the bishops and the economy
"Where it is not necessary for a bishop to speak, it is necessary for a bishop not to speak." I think the axiom overstates the case, but it is not without wisdom. A bishop's appointed task is to sanctify, to instruct, to govern. In brief: his job is to keep us from going to hell. Where he exceeds his mandate, he becomes just another Joe with an opinion -- too often a stupid one.
A cringe-making case in point is currently on display at the USCCB website where, God help us, our lords spiritual advise couples how to stretch their romance dollar. I am not making this up.
WASHINGTON -- With tough economic conditions impacting families, The United States Conference of Catholic Bishops (USCCB) "For Your Marriage" web site offers ten suggestions for romantic, low-cost dates. From planning an indoor "picnic" to "midnight bowling," the ideas can inspire couples to be creative date planners.
I'm confess I'm puzzled as to why the bishops think married couples should become "creative date planners" -- dating ordinarily being an activity that precedes marital cohabitation. On the other hand, anyone who turns to the USCCB for advice on budget romance deserves to have his or her nose rubbed in indoor picnics and midnight bowling. The other suggestions, regrettably, are even worse. Three specimens:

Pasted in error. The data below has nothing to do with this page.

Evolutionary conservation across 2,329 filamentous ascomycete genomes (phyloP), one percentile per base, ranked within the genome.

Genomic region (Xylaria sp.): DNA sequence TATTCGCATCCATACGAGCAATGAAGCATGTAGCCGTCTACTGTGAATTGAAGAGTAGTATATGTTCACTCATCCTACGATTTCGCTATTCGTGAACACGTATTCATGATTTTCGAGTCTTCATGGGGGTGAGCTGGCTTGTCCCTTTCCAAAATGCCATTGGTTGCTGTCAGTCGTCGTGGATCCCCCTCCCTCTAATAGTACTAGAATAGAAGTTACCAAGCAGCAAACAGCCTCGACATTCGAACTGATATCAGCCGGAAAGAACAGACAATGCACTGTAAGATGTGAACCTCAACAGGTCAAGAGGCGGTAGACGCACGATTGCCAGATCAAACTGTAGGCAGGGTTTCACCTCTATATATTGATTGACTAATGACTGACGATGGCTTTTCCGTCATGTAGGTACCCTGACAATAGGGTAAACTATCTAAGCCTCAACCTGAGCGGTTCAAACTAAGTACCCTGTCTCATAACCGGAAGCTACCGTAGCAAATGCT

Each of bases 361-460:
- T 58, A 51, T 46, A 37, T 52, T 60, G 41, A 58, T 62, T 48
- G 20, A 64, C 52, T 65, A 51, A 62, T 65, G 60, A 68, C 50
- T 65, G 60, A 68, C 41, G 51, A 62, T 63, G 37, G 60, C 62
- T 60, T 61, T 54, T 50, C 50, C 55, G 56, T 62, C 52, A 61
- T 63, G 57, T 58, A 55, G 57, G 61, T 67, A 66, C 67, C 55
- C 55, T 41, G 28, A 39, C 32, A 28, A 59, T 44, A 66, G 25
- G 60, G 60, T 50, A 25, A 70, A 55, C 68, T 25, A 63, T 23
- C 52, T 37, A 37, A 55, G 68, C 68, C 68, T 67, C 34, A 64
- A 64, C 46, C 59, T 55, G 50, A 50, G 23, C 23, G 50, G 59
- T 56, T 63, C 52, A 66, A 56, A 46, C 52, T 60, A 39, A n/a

- Cheap gift challenge. Head to your local department store and challenge each other to come up with the most romantic gift possible. Two requirements: It can't cost more than $20, and it must be used that night.
"It must be used that night ..." Do you think the authors of Always Our Children have in mind a shared reading of the Imitation of Christ in paperback? Neither do I.
- Home spa. Create a home spa for the evening. Put on soothing music, light some scented candles, give each other a massage. Give your husband a pedicure or paint your wife's toenails, if you dare.
Wait. Didn't Bishop Robert Lynch have to shell out $100,000 a while back for lighting scented candles with his communications director?
- “Evening at the Ritz.” Dress up and go to the lobby of an elegant hotel. Sit in the lounge and order a drink or snack. People-watch and fantasize.
See if I have this right: with "tough economic conditions impacting families," we're not instructed in almsgiving, not reminded of the value of Christian simplicity, not urged to remember the priority of our children's needs, but advised to turn up at the lobby of the Four Seasons or the Hyatt and "fantasize." What a splendid example of what St. Paul calls "setting your minds on the higher things." With the urgencies caused by the financial downturn calling forth this caliber of creativity, it's hardly surprising that our bishops haven't gotten around to addressing the peripheral tasks of their job, such as a uniform policy on communion for pro-abort office-holders.
I already admitted that "extra ecclesiam taceat episcopus" is too restrictive. Let me propose a modification: "Where it is not necessary for a bishop to advise a husband to paint his wife's toenails, it is necessary for a bishop not to advise a husband to paint his wife's toenails." Can we live with that?
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